The Wolf and the Woodsman by Ava Reid
Del Ray, hb, £10.98
Reviewed by Sarah Deeming
When the Holy Order of the Woodsman arrives to take a wolf-girl from Évike’s pagan village, they want a seer. Instead, the village elder dress Évike, the only village girl without magic, as a seer and sends her as a substitute. Évike becomes embroiled in a tussle for the throne between the cold captain of the Woodsmen, the disgraced Prince Gáspár, the heir to the throne, and his half-brother Nándor. She must put aside her differences with Gáspár to save her old village and usher in a new era of religious acceptance.
I have a confession to make; I don’t like stories where a large part of the narrative is consumed with travelling. That isn’t to say all journeys in stories are bad, but when there is travel action that doesn’t move the plot on, I get frustrated at the pace. The Wolf and the Woodsman has both, and that’s probably how I describe my feelings about this book. The first quarter is full of fairytale and myth, monsters springing from folklore into reality and showing humans how little they truly are. The journey through the dark wood from Évike’s village to the capital is fraught with danger and resentment. I soaked it up.
But then, when Gáspár reveals his true intention to find the magic that will help his father win a war at their border, they go off on a tangent. Now, I do understand the point of this. It reveals Gáspár’s nature and allows for Gáspár and Évike to develop trust and affection for one another. It just doesn’t do much for me.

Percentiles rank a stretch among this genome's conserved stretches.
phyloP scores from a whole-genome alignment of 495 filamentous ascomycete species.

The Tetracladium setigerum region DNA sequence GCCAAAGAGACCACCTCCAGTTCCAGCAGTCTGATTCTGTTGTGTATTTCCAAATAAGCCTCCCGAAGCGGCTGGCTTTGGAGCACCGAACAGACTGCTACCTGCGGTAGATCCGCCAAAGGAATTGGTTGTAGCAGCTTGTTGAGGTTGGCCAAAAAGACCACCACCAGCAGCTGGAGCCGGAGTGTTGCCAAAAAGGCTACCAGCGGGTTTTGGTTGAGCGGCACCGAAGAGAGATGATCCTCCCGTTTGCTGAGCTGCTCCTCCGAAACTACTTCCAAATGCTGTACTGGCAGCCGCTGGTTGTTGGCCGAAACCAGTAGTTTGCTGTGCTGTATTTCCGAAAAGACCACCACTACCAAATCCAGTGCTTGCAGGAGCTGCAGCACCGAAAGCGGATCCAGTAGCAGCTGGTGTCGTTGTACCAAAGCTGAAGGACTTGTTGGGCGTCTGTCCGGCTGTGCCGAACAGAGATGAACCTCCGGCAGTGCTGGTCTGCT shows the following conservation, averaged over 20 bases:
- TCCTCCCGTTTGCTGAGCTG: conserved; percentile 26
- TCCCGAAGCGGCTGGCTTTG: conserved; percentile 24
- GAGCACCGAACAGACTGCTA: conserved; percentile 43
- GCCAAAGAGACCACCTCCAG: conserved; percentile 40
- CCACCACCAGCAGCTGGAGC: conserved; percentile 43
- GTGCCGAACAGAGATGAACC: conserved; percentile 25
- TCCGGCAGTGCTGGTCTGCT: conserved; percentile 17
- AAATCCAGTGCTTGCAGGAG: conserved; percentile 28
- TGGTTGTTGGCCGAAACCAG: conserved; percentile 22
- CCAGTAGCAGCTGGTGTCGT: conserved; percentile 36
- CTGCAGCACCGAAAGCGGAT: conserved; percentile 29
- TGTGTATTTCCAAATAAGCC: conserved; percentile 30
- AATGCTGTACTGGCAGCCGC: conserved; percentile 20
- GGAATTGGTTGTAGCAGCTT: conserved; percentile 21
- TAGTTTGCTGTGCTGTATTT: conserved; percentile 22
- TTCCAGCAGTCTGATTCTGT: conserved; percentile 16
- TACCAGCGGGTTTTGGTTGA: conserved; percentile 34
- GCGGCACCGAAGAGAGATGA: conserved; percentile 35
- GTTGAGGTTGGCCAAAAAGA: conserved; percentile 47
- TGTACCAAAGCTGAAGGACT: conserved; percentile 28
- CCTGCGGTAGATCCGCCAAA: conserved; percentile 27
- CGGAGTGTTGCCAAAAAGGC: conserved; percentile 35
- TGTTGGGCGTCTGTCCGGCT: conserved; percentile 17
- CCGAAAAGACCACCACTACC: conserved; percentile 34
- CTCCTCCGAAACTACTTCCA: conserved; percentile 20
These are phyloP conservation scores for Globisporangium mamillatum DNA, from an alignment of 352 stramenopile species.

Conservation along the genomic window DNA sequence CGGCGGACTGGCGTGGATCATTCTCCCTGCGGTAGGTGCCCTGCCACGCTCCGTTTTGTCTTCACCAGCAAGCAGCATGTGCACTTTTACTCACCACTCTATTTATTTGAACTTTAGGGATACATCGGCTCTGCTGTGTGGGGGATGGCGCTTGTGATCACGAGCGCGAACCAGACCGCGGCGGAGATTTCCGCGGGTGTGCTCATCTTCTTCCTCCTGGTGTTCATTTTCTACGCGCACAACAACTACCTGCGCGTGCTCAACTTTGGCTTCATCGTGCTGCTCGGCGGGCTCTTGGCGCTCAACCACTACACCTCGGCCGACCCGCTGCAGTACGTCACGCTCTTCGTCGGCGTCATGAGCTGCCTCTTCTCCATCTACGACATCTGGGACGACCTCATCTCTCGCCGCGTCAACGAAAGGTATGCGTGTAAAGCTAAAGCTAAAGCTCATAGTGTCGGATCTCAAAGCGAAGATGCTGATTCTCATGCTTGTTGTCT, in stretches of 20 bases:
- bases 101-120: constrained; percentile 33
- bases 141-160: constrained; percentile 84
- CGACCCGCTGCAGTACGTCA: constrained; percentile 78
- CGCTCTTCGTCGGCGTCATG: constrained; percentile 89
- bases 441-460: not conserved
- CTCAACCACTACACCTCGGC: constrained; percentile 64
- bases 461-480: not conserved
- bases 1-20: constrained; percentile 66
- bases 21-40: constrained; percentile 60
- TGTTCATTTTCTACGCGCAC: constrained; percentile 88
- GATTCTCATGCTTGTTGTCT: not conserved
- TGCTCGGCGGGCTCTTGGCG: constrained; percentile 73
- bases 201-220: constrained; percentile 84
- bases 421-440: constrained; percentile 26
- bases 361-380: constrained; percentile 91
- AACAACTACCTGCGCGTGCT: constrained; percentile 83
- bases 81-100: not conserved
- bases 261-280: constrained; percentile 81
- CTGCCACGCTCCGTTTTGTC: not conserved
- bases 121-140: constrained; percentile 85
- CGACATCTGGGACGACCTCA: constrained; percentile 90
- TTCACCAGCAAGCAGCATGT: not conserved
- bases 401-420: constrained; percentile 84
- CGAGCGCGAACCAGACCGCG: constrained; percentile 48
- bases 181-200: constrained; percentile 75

Luckily, the journey is fruitless, and we get to see Gáspár in the capital, an outcast prince, heir to the throne by law, if not by popular choice. He understands the delicate dance of diplomacy and how to navigate politics to his advantage, unlike Évike, who is too trusting and with little guile.
The Wolf and the Woodsman is about respecting someone’s beliefs regardless of how they differ from your own. Peppered with myths inspired by Jewish stories and Hungarian history, Reid creates a vivid religious vehicle that drives the narrative forward. Évike never really bought into the stories in her village, only her mother was from the clan, and without magic, she was considered an outcast. That difference is held against her like a crime. When she meets her estranged father later in the book, she begins to understand her village tales in the light of the stories of her father’s people. She develops and grows through understanding where she has come from and witnessing the prejudice of her people now. Rather than her romance with Gáspár, it is Évike’s desire for people to be treated justly no matter what their belief system that motivates her.
A powerful feminist story about acceptance, The Wolf and the Woodsman is perfect for fans of The Bear and the Nightingale by Katherine Arden and John Gwynne’s The Shadow of the Gods.